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End of hoodie season
Ode to the greatest garment
Even though last week New York City got hit with a winter-like cold snap and downright rude rainstorms, we are on the verge of summer. There are cherries in the grocery store and fireworks on my block every night. All this means one thing: the end of hoodie season is officially here.
I tend to divide the seasons into “hoodie weather” and “non-hoodie weather.” I love hoodie weather because I love hoodies. They are my most favorite, most reliable article of clothing. I may think to myself “OK, that’s enough t-shirts/jeans/henleys/joggers” but I’ve never thought to myself “I have enough hoodies.” There is no such thing. I bought velour hoodies to wear while smoking cigars, a nod to the smoking jacket, but way more fly.
I’m not special in my love for hoodies; they are ubiquitous, quotidian, they are every fucking where. They were created by the Knickerbocker Knitting Company, now Champion, in the 1930s (unless you’re wanting to trace it all the way back to the first hooded garments, which according to Paola Antonelli, appeared 3,000 years ago in ancient Greece and Rome) and were intended to help “warehouse labourers in upstate New York stay warm during the frigid winters.” Soon thereafter, athletes started wearing hoodies, namely football players and boxers.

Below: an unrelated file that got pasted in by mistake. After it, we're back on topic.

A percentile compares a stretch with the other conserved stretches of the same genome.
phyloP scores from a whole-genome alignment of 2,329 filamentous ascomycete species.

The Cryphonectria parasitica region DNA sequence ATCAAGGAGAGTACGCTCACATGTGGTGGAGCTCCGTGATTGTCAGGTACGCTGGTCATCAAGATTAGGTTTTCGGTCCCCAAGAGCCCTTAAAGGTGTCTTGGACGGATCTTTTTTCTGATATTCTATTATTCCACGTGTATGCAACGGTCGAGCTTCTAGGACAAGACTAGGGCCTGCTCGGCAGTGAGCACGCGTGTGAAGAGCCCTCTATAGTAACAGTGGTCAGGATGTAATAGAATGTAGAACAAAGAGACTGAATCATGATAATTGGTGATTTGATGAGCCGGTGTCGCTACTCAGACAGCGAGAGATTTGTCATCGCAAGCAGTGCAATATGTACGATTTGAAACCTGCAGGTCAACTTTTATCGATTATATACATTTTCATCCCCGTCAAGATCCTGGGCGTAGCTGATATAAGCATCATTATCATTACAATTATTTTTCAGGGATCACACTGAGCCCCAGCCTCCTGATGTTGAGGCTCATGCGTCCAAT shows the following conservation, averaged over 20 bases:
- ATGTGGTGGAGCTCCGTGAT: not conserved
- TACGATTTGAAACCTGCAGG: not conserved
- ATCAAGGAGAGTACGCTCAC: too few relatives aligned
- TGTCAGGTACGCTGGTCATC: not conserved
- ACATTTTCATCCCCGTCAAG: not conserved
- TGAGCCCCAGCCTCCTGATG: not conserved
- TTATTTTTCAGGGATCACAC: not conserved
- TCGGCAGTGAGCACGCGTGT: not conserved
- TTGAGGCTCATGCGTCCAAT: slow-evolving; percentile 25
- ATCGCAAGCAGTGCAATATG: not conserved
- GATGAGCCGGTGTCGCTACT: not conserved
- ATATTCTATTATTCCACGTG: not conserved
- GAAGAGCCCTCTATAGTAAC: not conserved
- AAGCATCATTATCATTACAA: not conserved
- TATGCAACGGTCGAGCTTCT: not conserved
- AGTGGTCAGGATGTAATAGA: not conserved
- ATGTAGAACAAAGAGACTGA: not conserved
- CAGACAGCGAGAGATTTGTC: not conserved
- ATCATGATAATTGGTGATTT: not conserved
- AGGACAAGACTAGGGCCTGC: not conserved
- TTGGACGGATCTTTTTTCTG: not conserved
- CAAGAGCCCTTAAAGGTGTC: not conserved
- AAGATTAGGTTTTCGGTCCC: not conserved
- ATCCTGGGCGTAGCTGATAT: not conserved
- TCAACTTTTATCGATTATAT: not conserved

The hoodie became a part of pop culture lore by way of 1976’s surprise Oscar winner Rocky, in which the titular character and working-class hero trains in a grey hoodie and famously runs up the steps of the Philadelphia Museum of Art. It then started to become a staple for college students who wore hoodies with their school’s name emblazoned on the front. In a way, hoodies were athleisure before we had a term for it.
But their closest association has long been with black youth and black youth culture. They were getting it from the same place as everyone else—Rocky, real life athletic heroes—but as soon as the styles from the streets began to take over via hip-hop’s explosion in the late 1980s and 90s, the hoodie took on connotations of criminality, because wherever black youth go criminalization follows. For those of us who idolized hip-hop’s stars, though, the hoodie was a symbol of irrepressible cool. Seeing Tupac and Biggie rocking Karl Kani branded hoodies made me want one more than any single piece of clothing I have owned since. My parents, small-c conservatives with bourgeois aspirations for themselves and their children, weren’t having it, and the closest I got at the time was a Nike sweatshirt—no hood.
I didn’t get my first hoodie until high school, when my parents started allowing me to make more decisions about my wardrobe (within limits) and it was the style in Virginia Beach to wear an all grey hoodie underneath a bomber jacket.1 It was my go-to look for the fall/winter months, and then when spring rolled around I ditched the bomber and wore the hoodie all by itself.
In college I went away from hoodies for a bit. It was 2004-08 when the style trends transitioned away from the oversized tees and jeans of our youth into skinny pants and preppy looks.2 My own preference was for polos and track jackets. Hoodies were relegated to around the house wear.
I got back into them as everyday wear in 2012. That’s the year George Zimmerman killed Trayvon Martin. I don’t need to call up all the details here, but you’ll recall that in Zimmerman’s 911 call, part of the description he gave of the 17 year old that supposedly made him suspicious was his wearing a grey hoodie.